Sometimes when you think about one particular country or another, and admire it for a great government, a transparent press, a robust healthcare ecosystem, and so on. Or when you believe the doctor when he tells you your child has an attention-deficit disorder, as he or she prescribes medication for it. Or when the little discomfort you went to the doctor with, suddenly transformed into something lethal-sounding. And urgently needing surgery. Let’s not always be so trusting and naive.

Here’s a talk by ex-Director of pharmaceutical major Eli Lilly. The global company ranks 132nd on the Fortune 500 list, with a 2017 topline of USD 22.87 billion. Late ex-director of the company, Dr. John Virapen, worked over 35 years in the pharmaceutical industry, climbing from a sales executive to becoming director. And as he climbed the corporate ladder, he realized, and even participated in the dirt his company was involved in. Bribing governments and media houses, the pharma industry is in a dirty loop to make people sick and then treat them.

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The Stanford Marshmallow Experiment, Delayed Gratification and more

Reading Time: 3 minutes

Image: The Stay Puft Marshmallow Man from the Ghostbusters movie, 1984

The Stanford Marshmallow Experiment, Delayed Gratification and more

In June this year, Jessica Calarco wrote a very interesting article around the famous Stanford marshmallow experiment from the 1960s, which were a number of studies conducted by psychologist Walter Mischel. Mischel was studying correlation between children who displayed delayed gratification and how their subsequent lives turned out to be as they grew up. The studies found that some children could hold off the instant satisfaction in exchange of a delayed but larger gain. Tracking them over several years, it also stated that such children had better life outcomes later in life. These outcomes were gauged using several parameters. Some of these were educational accomplishments, SAT scores, body mass index, among others.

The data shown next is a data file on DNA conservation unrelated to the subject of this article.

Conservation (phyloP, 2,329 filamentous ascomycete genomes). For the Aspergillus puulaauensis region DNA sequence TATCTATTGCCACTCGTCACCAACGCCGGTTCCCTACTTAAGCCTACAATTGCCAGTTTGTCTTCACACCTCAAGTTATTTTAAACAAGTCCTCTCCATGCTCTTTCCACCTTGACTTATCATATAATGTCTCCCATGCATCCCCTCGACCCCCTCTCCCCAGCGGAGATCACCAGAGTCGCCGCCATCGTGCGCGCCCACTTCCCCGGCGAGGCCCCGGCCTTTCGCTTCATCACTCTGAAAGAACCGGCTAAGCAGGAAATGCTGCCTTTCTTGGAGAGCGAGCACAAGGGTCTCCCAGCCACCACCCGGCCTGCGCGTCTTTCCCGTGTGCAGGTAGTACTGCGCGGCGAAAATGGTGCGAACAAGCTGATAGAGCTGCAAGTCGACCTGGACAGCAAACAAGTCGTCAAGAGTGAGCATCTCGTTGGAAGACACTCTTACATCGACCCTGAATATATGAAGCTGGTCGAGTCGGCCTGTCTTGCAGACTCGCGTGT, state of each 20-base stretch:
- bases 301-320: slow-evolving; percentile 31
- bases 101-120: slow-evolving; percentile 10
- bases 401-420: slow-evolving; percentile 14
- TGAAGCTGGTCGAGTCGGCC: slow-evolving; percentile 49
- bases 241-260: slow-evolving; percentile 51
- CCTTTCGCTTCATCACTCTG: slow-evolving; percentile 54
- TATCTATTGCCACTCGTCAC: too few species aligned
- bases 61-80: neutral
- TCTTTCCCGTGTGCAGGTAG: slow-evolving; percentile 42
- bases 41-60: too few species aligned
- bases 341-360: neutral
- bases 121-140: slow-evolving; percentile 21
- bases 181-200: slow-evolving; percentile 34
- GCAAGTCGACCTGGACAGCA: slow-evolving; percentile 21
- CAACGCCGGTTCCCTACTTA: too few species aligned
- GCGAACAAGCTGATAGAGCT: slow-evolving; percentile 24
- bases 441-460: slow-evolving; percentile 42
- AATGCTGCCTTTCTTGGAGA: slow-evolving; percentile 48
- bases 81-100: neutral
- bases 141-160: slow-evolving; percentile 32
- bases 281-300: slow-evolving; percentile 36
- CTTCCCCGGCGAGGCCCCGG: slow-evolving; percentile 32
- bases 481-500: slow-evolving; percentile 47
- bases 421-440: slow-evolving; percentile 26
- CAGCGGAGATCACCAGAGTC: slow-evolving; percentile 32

Some subsequent studies tried to disprove this correlation. One of them, mentioned in the article, is a more recent one. Researchers Tyler Watts (NYU) and Greg Duncan and Hoanan Quan (both of UC Irvine) conducted it. Little was found to support the original correlation. The study comprised of a larger sample size (900 as opposed to 600 in the first of the Stanford experiments). One finding was that socio-economic factors also played a role in whether a kid could wait it out or not.

They found kids from affluent families were more inclined and able to wait for the extra marshmallow. Kids from poor families were inclined to take the first marshmallow. They were more inclined to grab something at hand, rather than wait for the uncertain.

A couple of thoughts around this new experiment:

  • Firstly, the phrase ‘did no better’ is debatable. Several groups over time have written off the marshmallow experiment. I think it still has potential. We just need to figure out what data to capture. Doesn’t mean the experiment has no merit
  • I believe the marshmallow experiment, or delayed gratification in particular, is about willpower. And that need not always translate to financial success. People capable of delayed gratification might be more attuned to pursue more challenging pursuits as opposed to easy money